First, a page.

In Georgia, property owners are only required to protect against criminal acts that are “reasonably foreseeable.” If “the proprietor has reason to anticipate a criminal act, he or she then has a duty to exercise ordinary care to guard against injury from dangerous characters.” Days Inn of America v. Matt, 265 Ga. 235 (1995).
Georgia courts have found that criminal acts are foreseeable if prior “substantially similar” crimes occurred on or around the premises. For example, if an apartment complex is aware that shootings and gang activity were a problem in the area but did not put any security measures in place to protect its tenants, then a shooting victim could argue that the crime was foreseeable.
Courts analyze a number of factors to determine “substantial similarity,” including the location, nature, and extent of prior criminal activities, and their relationship to the current crime. Keep in mind though, “similar” does not mean “identical.” Even a prior crime that is not exactly like the one you were a victim of could be enough to put the owner on notice that (better) security was required.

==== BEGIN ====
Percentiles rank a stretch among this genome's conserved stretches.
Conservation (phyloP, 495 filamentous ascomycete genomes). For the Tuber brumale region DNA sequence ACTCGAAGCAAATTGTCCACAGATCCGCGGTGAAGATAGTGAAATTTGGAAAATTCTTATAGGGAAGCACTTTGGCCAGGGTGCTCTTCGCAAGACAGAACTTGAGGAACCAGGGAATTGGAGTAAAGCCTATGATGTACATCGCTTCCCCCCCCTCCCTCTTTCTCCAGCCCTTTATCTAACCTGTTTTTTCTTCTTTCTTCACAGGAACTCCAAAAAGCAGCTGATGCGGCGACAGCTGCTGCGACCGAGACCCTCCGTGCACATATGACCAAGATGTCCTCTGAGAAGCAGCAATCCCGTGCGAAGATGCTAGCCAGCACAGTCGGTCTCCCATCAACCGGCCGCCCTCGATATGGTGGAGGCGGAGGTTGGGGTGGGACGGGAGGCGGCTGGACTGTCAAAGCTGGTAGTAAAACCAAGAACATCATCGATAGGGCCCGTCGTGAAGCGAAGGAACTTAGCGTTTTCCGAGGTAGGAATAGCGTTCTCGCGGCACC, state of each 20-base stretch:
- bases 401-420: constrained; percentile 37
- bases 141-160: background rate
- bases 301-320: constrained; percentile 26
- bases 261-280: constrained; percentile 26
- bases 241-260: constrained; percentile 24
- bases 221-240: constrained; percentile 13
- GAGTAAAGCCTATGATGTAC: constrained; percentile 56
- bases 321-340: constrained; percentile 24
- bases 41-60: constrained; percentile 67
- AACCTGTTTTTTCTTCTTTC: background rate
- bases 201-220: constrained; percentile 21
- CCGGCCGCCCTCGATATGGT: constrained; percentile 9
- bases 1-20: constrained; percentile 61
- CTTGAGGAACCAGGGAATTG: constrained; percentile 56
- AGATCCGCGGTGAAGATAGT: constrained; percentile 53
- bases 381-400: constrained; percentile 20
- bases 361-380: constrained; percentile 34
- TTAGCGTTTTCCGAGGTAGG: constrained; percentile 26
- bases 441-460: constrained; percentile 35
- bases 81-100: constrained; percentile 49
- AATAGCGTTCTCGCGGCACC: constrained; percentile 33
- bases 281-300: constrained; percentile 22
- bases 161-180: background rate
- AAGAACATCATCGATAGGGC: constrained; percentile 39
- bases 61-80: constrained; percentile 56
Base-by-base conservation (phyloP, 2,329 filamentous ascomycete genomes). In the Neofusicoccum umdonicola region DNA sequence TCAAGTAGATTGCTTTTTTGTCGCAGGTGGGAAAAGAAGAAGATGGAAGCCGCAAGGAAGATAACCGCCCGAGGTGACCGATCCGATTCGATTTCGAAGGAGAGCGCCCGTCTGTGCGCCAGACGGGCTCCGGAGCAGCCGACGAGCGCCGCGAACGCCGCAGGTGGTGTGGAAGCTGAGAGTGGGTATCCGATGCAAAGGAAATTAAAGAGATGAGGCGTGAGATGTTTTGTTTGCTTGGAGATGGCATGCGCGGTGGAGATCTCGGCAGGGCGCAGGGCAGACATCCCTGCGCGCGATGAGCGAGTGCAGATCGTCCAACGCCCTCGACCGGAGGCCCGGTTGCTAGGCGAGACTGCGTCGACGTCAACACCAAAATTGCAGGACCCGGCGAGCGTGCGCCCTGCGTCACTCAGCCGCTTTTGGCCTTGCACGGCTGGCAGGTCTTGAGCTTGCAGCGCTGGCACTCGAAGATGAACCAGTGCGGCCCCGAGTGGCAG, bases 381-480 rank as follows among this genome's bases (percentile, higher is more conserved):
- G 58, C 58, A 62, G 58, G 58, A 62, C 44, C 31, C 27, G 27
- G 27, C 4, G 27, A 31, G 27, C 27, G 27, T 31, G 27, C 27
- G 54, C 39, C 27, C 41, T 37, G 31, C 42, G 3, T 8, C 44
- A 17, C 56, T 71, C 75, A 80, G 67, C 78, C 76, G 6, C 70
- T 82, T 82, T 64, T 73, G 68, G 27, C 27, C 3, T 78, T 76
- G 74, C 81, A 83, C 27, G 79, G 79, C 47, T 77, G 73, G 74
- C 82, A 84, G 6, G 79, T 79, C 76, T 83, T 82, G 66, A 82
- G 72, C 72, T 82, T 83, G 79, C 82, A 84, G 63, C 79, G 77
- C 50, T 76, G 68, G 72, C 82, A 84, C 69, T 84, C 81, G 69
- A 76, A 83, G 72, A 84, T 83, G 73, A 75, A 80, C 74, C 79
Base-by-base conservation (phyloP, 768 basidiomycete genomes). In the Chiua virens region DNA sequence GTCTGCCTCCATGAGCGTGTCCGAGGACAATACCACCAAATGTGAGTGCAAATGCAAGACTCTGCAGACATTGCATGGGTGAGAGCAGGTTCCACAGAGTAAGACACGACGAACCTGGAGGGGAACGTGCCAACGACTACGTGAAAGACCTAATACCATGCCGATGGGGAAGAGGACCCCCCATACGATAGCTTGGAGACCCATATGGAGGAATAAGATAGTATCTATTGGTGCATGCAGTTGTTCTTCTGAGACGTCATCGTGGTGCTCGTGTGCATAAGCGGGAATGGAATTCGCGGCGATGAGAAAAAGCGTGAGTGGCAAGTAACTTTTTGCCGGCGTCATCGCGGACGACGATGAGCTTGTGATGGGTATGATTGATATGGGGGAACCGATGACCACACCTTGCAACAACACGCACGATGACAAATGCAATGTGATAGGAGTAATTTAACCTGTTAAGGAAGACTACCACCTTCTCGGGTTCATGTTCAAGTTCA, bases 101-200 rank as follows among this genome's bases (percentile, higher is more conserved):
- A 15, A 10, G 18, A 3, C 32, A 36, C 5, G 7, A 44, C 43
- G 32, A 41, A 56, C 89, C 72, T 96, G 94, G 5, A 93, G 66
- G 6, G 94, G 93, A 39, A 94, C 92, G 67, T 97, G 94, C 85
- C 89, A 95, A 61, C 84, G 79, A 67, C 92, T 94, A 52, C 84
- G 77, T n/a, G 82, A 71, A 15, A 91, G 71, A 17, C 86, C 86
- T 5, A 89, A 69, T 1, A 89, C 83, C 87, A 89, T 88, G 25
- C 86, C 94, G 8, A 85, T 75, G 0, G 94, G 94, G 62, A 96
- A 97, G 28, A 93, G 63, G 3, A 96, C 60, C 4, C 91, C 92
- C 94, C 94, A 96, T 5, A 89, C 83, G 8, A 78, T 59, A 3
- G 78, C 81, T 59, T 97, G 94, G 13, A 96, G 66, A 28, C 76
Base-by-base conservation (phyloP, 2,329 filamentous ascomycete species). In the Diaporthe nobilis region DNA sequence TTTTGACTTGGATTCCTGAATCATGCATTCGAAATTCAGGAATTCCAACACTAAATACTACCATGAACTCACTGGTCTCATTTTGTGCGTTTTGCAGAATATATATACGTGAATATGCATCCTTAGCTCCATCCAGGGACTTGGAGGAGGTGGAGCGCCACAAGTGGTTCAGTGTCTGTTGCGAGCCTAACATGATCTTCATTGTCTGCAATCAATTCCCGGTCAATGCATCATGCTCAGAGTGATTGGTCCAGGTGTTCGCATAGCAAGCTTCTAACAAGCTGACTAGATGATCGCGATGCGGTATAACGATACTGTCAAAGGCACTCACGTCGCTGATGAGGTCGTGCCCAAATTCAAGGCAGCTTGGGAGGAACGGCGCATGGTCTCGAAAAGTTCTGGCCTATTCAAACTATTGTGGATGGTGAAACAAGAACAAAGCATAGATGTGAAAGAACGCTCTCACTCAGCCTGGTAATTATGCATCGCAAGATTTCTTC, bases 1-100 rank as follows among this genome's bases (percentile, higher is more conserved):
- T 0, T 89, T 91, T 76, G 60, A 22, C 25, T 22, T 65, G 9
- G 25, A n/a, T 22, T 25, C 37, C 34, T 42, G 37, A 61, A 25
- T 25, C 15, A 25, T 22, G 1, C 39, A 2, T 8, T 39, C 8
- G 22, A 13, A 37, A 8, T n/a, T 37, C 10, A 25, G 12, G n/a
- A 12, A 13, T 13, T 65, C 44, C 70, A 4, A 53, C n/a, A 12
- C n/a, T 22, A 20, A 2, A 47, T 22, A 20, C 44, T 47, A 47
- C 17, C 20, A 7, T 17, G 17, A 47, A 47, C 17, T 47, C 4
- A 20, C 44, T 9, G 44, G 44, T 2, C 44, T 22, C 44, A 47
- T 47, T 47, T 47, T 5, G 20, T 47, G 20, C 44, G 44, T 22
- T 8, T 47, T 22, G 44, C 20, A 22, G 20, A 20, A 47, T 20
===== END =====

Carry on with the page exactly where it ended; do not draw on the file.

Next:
Similarly, where a business owner operates a business located in a high crime area, this alone could require additional steps to be taken in providing security.
If there have been prior criminal acts or if the owner had some reason to know that a criminal act was likely to occur on the premises, the owner should have made sure to put security measures in place to protect people from becoming crime victims. Some examples of inadequate security measures are:
No. While it is very important to contact a lawyer immediately after the criminal attack in order to preserve the evidence and protect your rights by conducting an early investigation of the crime, there is no requirement that the actual criminal has to be known or found in order to bring a claim against the owner. A lot of cases involve “John Doe” criminals. If you hire Schneider Injury Law early on in your case, then we will work closely with law enforcement and our own private investigators to try to ensure that everything possible is done to bring the criminal to justice, while also pursuing your rights against the property owner.